Working From Homes COVID-19
The billions of people around the world are not able to go to their workplaces for more than three months now. The majority of them are working from their homes. Coronavirus has restricted them in their homes and now people are working from homes via the internet.
Like climate change, coronavirus is also a natural problem yet socially driven. Dealing with both Covid-19 and climate change is much easier if you reduce non-essential economic activity. For climate change, this is because if you produce less stuff, you use less energy, and emit fewer greenhouse gases into the atmosphere. The epidemiology of Covid-19 is rapidly evolving.
But the core logic is similarly simple. People come in contact with each other and spread infection. This happens in households, and in workplaces, and on the journeys people make. Reducing this contact is likely to reduce transmission from a person to another person and lead to fewer cases overall.
The world feels awfully strange right now. This not because everything is changing so fast and any one of us could become a victim of the virus at any time or could already be carrying the virus and not know it. It feels unusual because the past few weeks have exposed the fact that the biggest things can always change, at any minute. Maybe we are never going back to normal again. But we are definitely going to have a new ‘normal’, where everything will be changed.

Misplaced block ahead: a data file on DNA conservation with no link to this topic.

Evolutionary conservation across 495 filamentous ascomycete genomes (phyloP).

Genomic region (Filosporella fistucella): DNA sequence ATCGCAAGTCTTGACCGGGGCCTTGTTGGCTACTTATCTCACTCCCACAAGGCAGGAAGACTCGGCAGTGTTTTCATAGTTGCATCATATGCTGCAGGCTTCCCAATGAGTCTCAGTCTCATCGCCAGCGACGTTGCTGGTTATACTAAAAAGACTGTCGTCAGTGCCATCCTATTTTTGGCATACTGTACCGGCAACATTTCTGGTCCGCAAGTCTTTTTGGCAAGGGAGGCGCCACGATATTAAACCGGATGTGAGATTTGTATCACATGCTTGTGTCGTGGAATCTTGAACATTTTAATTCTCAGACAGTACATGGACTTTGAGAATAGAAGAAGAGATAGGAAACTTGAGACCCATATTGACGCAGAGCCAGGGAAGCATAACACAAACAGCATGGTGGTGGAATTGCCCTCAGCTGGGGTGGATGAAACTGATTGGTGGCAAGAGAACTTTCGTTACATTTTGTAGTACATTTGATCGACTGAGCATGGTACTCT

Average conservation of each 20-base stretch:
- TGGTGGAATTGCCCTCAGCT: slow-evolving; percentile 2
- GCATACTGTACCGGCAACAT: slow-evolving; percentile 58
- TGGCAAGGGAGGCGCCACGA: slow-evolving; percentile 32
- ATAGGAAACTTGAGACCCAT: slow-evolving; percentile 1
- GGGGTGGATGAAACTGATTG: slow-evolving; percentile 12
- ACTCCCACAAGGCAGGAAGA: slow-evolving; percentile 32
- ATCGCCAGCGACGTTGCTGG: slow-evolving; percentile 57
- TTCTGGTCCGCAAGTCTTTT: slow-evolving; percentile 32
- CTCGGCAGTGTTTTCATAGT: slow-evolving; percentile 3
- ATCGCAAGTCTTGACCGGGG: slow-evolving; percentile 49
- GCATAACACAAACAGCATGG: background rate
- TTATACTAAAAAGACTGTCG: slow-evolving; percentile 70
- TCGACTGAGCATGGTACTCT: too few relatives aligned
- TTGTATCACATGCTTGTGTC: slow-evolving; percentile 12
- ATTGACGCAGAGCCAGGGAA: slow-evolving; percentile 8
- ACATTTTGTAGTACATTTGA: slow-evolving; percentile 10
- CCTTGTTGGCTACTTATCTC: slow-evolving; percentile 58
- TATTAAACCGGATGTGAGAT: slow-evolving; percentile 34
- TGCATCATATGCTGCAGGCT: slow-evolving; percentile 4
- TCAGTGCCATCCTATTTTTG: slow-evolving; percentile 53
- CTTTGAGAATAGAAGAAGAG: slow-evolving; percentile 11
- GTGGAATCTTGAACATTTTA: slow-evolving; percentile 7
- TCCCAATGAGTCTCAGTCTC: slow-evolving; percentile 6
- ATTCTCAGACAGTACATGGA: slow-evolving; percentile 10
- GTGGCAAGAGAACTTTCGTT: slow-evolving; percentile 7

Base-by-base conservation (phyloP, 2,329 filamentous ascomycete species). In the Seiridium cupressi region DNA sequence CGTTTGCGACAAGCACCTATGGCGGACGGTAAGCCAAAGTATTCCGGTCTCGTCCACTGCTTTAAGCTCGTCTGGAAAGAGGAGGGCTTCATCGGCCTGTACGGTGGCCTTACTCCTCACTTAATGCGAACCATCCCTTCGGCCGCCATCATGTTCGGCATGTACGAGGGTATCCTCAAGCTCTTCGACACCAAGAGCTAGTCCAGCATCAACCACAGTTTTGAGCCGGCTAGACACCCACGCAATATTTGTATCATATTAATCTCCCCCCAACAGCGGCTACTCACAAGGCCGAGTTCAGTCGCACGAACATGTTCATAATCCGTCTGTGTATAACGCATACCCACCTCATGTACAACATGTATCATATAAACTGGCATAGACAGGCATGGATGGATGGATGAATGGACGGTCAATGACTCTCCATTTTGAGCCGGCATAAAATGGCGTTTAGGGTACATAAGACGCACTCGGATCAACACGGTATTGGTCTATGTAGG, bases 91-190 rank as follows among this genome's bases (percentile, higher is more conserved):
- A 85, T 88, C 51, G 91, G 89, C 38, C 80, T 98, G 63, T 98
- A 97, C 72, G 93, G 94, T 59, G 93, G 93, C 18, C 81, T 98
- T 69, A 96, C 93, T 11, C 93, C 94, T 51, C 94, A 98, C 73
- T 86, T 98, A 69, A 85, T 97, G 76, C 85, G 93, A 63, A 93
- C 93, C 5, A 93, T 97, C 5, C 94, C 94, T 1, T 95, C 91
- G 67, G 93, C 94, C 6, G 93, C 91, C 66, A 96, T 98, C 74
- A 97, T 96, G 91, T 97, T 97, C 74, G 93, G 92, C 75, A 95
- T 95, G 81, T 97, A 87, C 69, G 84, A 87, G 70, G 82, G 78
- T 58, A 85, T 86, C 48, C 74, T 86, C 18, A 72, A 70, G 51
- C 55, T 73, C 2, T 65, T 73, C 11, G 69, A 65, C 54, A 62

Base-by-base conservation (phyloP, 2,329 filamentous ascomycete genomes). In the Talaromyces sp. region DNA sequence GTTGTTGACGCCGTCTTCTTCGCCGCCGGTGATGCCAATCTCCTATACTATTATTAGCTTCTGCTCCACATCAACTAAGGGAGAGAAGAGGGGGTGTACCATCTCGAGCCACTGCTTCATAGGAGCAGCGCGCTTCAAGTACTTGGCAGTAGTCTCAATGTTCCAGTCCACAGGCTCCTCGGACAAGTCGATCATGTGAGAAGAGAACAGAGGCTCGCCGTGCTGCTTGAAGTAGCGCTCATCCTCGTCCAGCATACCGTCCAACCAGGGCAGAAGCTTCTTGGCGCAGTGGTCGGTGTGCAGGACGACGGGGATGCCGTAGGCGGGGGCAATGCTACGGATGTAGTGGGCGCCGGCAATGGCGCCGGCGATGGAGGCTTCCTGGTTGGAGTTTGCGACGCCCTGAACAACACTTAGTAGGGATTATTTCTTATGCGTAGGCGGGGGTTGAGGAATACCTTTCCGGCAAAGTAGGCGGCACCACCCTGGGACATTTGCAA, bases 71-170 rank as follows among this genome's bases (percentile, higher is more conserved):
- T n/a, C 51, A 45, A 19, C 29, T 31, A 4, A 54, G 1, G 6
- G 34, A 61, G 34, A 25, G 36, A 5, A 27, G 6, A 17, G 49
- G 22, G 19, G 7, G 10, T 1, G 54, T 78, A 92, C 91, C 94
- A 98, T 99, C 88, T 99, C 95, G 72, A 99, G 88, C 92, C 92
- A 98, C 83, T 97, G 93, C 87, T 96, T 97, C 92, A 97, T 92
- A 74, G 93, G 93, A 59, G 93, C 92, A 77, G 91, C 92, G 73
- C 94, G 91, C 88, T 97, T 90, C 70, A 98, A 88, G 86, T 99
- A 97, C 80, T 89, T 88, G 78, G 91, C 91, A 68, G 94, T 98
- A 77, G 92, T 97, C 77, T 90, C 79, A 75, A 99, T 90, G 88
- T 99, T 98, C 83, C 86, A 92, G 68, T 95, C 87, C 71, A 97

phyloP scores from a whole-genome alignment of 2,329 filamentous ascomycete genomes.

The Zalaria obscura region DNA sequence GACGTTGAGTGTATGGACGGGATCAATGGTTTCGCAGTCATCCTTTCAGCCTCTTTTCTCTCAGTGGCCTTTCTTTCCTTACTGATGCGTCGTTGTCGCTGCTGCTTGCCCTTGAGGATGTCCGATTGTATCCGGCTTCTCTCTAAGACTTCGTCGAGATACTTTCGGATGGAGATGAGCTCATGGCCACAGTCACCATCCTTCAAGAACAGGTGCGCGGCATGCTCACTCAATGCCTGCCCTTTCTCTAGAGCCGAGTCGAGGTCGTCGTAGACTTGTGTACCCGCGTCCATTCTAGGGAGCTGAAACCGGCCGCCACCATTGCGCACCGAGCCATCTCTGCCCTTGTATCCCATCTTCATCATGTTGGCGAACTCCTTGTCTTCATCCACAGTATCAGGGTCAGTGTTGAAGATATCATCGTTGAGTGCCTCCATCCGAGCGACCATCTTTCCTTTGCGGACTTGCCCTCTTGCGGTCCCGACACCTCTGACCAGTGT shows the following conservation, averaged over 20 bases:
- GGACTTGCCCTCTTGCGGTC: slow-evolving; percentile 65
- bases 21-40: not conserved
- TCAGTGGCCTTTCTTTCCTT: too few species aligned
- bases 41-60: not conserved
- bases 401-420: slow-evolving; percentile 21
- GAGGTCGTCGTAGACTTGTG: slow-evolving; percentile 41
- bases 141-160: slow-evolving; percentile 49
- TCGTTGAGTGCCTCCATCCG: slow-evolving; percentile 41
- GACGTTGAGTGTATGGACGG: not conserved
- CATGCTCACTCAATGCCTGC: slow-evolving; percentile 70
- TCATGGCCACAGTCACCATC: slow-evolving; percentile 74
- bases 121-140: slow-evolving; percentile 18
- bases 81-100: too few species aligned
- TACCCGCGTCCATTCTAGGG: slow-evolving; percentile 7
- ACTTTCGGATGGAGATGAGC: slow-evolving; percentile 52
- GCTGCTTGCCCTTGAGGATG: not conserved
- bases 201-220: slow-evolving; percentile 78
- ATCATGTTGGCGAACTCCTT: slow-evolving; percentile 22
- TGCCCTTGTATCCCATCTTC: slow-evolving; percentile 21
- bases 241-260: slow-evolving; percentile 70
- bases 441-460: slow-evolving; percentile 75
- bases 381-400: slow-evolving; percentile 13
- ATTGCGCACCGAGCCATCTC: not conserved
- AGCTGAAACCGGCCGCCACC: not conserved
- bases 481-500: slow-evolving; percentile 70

The present crisis has also highlighted what work is necessary for society to meet its needs. Conversely, it has exposed some work as superfluous and even pointless, from a social perspective. While work might be important for the purposes of creating profit for some individuals, it need not be vital for creating the opportunity for the majority in society to live healthy and meaningful lives.
As there is a lockdown, measures are being taken to contain the impact of COVID-19, many employees are not just doing their jobs but transforming their job routines. Coronavirus is eliminating the tasks that some employees normally do. There are no clients to consult, no trips to book, no students to teach, no concerts to perform and organize, no products to deliver, no new data to input. Unemployment is only one of the many effects of COVID-19 on work and workers.
Now with governments and companies around the world looking to ease lockdowns, minimizing virus transmission at work is the top priority of the organization’s agenda. A shift from commute-based work to work from home is causing a significant in the health of the environment. Yet the growing ranks of workers now practicing their trade online using tools like Zoom and Slack are taking their own toll.
It is noteworthy that the technological infrastructure that supports our online video streaming, searching, and music playing leaves a large carbon footprint of its own. By some estimates, data centers and the networks that connect them produce as much carbon pollution as the aviation industry that is about 2% of the world’s total.
by: Abeer Arshad